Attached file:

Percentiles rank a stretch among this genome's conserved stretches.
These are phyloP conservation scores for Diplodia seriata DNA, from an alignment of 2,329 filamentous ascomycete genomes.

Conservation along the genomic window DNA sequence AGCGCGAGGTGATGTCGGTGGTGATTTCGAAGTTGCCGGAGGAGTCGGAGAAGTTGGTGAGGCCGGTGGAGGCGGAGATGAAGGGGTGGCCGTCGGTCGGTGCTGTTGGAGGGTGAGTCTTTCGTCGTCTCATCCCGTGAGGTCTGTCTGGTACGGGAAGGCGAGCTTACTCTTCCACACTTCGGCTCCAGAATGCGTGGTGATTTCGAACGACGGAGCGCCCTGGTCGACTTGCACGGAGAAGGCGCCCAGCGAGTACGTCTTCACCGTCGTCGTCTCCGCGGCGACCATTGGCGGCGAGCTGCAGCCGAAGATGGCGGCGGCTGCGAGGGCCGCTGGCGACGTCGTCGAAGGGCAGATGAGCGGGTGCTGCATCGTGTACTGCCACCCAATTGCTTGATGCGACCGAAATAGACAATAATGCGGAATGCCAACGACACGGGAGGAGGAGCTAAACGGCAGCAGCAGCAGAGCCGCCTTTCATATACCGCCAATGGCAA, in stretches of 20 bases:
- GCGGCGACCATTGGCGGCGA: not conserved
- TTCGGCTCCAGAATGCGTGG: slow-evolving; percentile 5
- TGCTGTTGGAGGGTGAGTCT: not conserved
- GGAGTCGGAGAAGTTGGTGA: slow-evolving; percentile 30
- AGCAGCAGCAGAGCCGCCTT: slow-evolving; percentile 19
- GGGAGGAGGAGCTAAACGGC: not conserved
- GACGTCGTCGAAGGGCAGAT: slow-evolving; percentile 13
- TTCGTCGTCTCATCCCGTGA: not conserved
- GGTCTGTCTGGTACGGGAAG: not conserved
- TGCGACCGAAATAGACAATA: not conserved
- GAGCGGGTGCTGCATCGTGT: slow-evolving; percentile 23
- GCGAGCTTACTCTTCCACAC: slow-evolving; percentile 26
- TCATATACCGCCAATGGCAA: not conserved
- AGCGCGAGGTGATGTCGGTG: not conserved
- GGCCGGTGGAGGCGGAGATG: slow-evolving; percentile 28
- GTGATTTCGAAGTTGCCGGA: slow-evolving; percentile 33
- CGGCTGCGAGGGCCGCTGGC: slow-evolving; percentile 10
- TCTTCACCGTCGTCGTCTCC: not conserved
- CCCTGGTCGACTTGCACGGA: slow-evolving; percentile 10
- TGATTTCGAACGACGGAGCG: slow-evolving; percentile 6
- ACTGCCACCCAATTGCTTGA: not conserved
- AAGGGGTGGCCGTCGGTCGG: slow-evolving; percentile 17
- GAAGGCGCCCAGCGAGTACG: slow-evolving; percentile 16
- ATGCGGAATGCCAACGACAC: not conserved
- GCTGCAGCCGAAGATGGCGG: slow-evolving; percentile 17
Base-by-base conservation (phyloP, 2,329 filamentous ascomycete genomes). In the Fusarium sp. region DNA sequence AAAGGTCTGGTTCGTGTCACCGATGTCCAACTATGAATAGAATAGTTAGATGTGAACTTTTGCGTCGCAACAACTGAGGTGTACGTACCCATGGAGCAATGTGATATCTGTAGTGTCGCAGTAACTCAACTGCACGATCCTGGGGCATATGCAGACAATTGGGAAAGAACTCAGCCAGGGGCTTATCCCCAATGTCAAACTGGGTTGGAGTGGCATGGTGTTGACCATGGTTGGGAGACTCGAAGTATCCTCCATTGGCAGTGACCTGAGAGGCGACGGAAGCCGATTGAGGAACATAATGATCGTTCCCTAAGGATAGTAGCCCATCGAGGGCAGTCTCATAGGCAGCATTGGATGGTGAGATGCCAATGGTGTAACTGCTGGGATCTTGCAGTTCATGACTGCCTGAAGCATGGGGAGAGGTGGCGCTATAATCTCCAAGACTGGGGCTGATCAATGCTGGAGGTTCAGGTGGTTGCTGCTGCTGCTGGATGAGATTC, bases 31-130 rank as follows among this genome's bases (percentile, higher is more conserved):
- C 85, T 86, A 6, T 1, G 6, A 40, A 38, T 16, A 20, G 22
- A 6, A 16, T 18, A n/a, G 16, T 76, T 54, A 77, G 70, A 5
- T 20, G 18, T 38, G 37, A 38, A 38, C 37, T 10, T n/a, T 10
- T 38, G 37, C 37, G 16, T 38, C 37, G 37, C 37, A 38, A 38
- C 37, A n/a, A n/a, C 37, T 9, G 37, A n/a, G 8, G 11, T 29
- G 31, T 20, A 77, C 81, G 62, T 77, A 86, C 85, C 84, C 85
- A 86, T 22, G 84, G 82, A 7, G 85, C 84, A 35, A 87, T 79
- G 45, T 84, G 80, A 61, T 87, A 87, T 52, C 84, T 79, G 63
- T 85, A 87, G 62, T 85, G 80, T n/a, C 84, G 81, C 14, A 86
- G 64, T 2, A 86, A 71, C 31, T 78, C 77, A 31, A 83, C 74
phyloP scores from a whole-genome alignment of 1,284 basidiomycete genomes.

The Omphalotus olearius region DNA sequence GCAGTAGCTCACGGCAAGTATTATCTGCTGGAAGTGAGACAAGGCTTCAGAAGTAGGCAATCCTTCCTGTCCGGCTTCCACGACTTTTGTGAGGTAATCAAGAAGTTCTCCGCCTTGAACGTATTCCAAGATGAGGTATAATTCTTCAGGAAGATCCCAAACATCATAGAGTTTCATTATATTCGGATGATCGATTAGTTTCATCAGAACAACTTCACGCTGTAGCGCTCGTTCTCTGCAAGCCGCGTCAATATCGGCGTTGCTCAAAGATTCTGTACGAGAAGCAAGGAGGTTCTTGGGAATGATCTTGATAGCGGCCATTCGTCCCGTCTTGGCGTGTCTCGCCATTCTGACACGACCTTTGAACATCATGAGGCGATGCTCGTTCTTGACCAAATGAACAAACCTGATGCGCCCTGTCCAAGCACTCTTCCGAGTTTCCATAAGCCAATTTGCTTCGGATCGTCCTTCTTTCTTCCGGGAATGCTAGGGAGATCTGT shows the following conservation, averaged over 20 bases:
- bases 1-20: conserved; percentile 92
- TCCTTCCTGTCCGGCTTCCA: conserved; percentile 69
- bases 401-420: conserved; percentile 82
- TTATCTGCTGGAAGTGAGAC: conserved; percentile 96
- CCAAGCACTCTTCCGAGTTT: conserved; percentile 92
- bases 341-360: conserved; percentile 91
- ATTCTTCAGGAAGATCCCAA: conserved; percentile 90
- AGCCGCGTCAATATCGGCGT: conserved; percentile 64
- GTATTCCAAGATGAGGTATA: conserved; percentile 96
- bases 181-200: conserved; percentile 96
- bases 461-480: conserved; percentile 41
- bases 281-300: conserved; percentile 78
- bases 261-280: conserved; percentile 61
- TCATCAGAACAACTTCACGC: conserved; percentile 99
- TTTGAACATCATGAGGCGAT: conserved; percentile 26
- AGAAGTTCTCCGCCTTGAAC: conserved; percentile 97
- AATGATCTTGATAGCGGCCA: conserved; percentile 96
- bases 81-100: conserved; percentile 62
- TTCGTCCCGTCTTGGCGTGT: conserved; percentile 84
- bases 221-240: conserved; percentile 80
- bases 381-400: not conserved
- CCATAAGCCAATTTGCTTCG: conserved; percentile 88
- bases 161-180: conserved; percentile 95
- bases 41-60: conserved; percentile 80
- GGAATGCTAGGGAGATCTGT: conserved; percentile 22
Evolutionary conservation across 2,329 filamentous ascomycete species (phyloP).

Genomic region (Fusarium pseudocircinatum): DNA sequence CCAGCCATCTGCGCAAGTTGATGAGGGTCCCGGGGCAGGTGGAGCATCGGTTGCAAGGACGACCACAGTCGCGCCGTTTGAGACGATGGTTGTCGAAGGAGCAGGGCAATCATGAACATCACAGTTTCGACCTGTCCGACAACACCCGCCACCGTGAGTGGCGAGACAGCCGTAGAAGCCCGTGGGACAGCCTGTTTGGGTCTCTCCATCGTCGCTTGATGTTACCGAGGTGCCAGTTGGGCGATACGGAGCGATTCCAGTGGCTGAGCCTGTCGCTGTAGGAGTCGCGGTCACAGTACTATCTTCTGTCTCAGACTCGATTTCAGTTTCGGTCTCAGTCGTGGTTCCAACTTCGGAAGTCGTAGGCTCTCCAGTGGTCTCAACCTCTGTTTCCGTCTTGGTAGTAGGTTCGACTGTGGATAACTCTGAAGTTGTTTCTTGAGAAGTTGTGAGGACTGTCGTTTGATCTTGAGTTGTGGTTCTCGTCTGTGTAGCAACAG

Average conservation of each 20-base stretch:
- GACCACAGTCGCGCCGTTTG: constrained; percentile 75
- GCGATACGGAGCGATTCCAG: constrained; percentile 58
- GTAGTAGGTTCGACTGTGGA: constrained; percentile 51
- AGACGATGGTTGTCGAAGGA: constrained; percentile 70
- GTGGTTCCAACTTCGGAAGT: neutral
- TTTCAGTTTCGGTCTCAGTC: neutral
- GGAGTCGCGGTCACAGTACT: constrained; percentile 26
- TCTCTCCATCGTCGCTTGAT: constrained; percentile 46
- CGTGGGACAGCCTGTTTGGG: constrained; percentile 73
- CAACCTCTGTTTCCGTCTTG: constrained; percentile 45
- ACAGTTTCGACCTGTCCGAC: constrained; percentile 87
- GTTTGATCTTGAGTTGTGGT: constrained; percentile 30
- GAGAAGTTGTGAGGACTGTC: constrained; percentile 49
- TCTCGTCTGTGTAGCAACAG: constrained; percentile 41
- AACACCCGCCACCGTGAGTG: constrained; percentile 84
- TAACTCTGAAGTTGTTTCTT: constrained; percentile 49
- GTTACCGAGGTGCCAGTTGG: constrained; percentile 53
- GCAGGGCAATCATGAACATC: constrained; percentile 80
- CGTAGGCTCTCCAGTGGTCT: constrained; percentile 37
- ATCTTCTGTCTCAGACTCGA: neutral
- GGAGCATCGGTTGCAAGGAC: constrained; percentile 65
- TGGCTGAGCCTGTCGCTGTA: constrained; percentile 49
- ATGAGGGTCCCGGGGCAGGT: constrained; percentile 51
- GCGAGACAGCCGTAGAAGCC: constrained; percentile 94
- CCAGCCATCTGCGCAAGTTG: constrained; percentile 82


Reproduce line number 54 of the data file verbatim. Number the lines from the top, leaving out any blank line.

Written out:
- bases 261-280: conserved; percentile 61